## Modeling synchronization in networks of delay-coupled fiber ring lasers |

Optics Express, Vol. 19, Issue 24, pp. 24460-24467 (2011)

http://dx.doi.org/10.1364/OE.19.024460

Acrobat PDF (816 KB)

### Abstract

We study the onset of synchronization in a network of *N* delay-coupled stochastic fiber ring lasers with respect to various parameters when the coupling power is weak. In particular, for groups of three or more ring lasers mutually coupled to a central hub laser, we demonstrate a robust tendency toward out-of-phase (achronal) synchronization between the *N* – 1 outer lasers and the single inner laser. In contrast to the achronal synchronization, we find the outer lasers synchronize with zero-lag (isochronal) with respect to each other, thus forming a set of *N* – 1 coherent fiber lasers.

© 2011 OSA

## 1. Introduction

1. M. Mackey and L. Glass, “Oscillation and chaos in physiological control systems,” Science **197**, 289–289 (1977). [CrossRef]

2. M. Kim, M. Bertram, M. Pollmann, A. von Oertzen, A. S. Mikhailov, H. H. Rotermund, and G. Ertl, “Controlling chemical turbulence by global delayed feedback: pattern formation in catalytic co oxidation on pt(110),” Science **292**, 1357–1360 (2001). [CrossRef] [PubMed]

3. K. Ikeda, “Multiple-valued stationary state and its instability of the transmitted light by a ring cavity system,” Opt. Commun. **30**, 257–261 (1979). [CrossRef]

4. R. Lang and K. Kobayashi, “External optical feedback effects on semiconductor injection laser properties,” IEEE J. Quantum Electron. **16**, 347–355 (1980). [CrossRef]

5. D. V. R. Reddy, A. Sen, and G. L. Johnston, “Experimental evidence of time-delay-induced death in coupled limit-cycle oscillators,” Phys. Rev. Lett. **85**, 3381–3384 (2000). [CrossRef]

6. M. G. Rosenblum, A. S. Pikovsky, and J. Kurths, “Phase synchronization of chaotic oscillators,” Phys. Rev. Lett. **76**, 1804–1807 (1996). [CrossRef] [PubMed]

7. M. G. Rosenblum, A. S. Pikovsky, and J. Kurths, “From phase to lag synchronization in coupled chaotic oscillators,” Phys. Rev. Lett. **78**, 4193–4196 (1997). [CrossRef]

11. T. Heil, I. Fischer, W. Elsasser, J. Mulet, and C. R. Mirasso, “Chaos synchronization and spontaneous symmetry-breaking in symmetrically delay-coupled semiconductor lasers,” *Phys. Rev. Lett.*86, 795–798 (2001). [CrossRef] [PubMed]

12. J. K. White, M. Matus, and J. V. Moloney, “Achronal generalized synchronization in mutually coupled semiconductor lasers,” Phys. Rev. E **65**, 036229 (2002). [CrossRef]

13. Q. L. Williams and R. Roy, “Fast polarization dynamics of an erbium-doped fiber ring laser,” Opt. Lett. **21**, 1478–1480 (1996). [CrossRef] [PubMed]

15. G. D. Vanwiggeren and R. Roy, “Chaotic communication using time-delayed optical systems,” Int. J. Bifurcation Chaos Appl. Sci. Eng. **9**, 2129–2156 (1999). [CrossRef]

16. R. Wang and K. Shen, “Synchronization of chaotic erbium-doped fiber dual-ring lasers by using the method of another chaotic system to drive them,” Phys. Rev. E **65**, 016207 (2002). [CrossRef]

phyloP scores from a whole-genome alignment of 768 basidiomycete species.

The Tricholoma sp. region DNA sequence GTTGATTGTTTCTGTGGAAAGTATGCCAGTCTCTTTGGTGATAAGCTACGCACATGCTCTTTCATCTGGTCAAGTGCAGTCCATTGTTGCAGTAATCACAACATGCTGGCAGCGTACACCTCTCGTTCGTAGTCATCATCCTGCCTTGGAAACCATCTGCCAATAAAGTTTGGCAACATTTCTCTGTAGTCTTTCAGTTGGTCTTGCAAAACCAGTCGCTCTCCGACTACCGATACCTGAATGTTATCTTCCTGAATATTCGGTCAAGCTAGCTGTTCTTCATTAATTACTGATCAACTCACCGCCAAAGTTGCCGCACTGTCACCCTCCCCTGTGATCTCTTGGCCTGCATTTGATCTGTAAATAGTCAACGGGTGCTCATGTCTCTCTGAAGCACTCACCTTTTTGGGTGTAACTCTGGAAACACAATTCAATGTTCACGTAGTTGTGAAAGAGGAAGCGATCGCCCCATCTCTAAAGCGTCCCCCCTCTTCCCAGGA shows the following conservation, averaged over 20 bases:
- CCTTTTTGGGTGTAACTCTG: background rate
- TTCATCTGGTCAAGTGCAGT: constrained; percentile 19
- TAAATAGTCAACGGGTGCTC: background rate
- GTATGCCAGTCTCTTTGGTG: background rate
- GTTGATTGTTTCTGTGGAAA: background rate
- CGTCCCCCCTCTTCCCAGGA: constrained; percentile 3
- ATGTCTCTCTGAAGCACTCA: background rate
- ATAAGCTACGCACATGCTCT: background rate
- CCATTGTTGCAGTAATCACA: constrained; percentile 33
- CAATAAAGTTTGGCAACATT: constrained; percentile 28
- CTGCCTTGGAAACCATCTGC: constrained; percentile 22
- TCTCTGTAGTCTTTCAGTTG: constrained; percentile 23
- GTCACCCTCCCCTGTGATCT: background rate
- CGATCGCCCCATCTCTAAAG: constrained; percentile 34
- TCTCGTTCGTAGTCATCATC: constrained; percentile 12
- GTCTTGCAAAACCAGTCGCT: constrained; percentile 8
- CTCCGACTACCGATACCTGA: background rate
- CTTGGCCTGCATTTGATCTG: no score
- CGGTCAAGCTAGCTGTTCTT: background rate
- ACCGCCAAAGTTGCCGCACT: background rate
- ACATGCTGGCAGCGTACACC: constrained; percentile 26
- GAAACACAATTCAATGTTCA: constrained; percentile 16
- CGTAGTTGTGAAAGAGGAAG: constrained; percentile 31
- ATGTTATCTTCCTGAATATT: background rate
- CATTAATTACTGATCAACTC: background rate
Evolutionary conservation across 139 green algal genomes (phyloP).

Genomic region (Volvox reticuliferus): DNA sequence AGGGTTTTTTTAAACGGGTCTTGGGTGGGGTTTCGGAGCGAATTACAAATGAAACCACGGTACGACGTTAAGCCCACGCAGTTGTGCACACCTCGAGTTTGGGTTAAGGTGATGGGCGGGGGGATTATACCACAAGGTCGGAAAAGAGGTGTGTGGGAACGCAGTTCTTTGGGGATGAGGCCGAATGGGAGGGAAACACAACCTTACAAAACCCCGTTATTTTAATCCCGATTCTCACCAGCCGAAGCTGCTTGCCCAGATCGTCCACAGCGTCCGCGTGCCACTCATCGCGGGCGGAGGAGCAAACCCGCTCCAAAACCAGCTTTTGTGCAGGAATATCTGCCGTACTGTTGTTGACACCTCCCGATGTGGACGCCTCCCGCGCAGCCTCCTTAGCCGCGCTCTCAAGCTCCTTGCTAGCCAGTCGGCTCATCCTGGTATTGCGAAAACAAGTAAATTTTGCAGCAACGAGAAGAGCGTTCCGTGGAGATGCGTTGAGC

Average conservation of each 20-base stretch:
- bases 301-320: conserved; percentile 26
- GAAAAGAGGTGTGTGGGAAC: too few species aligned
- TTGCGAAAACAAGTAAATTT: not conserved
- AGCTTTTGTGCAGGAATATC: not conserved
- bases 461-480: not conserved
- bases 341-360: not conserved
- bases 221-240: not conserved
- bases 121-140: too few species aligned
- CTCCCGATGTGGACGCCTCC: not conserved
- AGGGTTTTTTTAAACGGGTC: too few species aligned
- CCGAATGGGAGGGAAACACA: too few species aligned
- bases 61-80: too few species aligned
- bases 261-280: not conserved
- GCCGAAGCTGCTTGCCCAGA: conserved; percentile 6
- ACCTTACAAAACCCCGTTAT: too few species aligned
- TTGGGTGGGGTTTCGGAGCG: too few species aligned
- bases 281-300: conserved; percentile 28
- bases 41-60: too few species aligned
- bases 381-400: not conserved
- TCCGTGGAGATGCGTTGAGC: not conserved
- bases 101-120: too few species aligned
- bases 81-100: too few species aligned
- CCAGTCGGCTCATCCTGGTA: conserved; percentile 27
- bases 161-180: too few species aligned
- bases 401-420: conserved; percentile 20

17. Y. Imai, H. Murakawa, and T. Imoto, “Chaos synchronization characteristics in erbium-doped fiber laser systems,” Opt. Commun. **217**, 415–420 (2003). [CrossRef]

18. D. J. DeShazer, B. P. Tighe, M. Kurths, and R. Roy, “Experimental observation of noise-induced synchronization of bursting dynamical systems,” IEEE J. Sel. Top. Quantum Electron. **10**, 906–910 (2004). [CrossRef]

19. L. B. Shaw, I. B. Schwartz, E. A. Rogers, and R. Roy, “Synchronization and time shifts of dynamical patterns for mutually delay-coupled fiber ring lasers,” Chaos **16**, 01511 (2006). [CrossRef]

21. A. L. Franz, R. Roy, L. B. Shaw, and I. B. Schwartz, “Changing dynamical complexity with time delay in coupled fiber laser oscillators,” Phys. Rev. Lett. **99**, 053905 (2007). [CrossRef] [PubMed]

22. C. Massoller and A. Marti, “Random delays and the sychronization of chaotic maps,” Phys. Rev. Lett. **94**, 134102 (2005). [CrossRef]

4. R. Lang and K. Kobayashi, “External optical feedback effects on semiconductor injection laser properties,” IEEE J. Quantum Electron. **16**, 347–355 (1980). [CrossRef]

*N*, is sufficiently large. Motivated by this result, we examined similar coupling arrangements for EDFRL lasers. In contrast to the chaotic semiconductor result, we show that there is very weak dependence on

*N*. However, we observe a uniform scaling of synchronization onset as a function of weak coupling. The scaling appears to be independent of the number of lasers,

*N*.

## 2. Mathematical model

14. Q. L. Williams, J. Garcia-Ojalvo, and R. Roy, “Fast intracavity polarization dynamics of an erbium-doped fiber ring laser: Inclusion of stochastic effects,” Phys. Rev. A **55**, 2376–2386 (1997). [CrossRef]

24. E. A. Rogers-Dakin, J. Garcia-Ojalvo, D. J. Deshazer, and R. Roy, “Synchronization and symmetry breaking in mutually coupled fiber lasers,” Phys. Rev. E **73**, 045201 (2006). [CrossRef]

19. L. B. Shaw, I. B. Schwartz, E. A. Rogers, and R. Roy, “Synchronization and time shifts of dynamical patterns for mutually delay-coupled fiber ring lasers,” Chaos **16**, 01511 (2006). [CrossRef]

*N*ring lasers coupled via

*N*– 1 injection lines comprised of a passive single mode optical fiber, a splitter, and a variable attenuator. The model is characterized by the total population inversion,

*W*(

_{i}*t*), of each

*i*laser (averaged over the length of the fiber amplifier) and the electric field

^{th}*E*(

_{i}*t*) in each laser. Two delay times occur in the model:

*τ*is the cavity round-trip time in the ring, and

_{R}*τ*is the delay in the coupling between lasers. These delay terms correspond to the travel time of light in various components of the system, and thus resolve the spatial dependencies in the system normally modeled by the Maxwell-Bloch equations. The equations for the delay-coupled dynamics, including noise terms, are as follows: where

_{d}*E*(

_{j}*t*) denotes the complex envelope of the electric field in laser

*j*, measured at a given reference point inside of the cavity.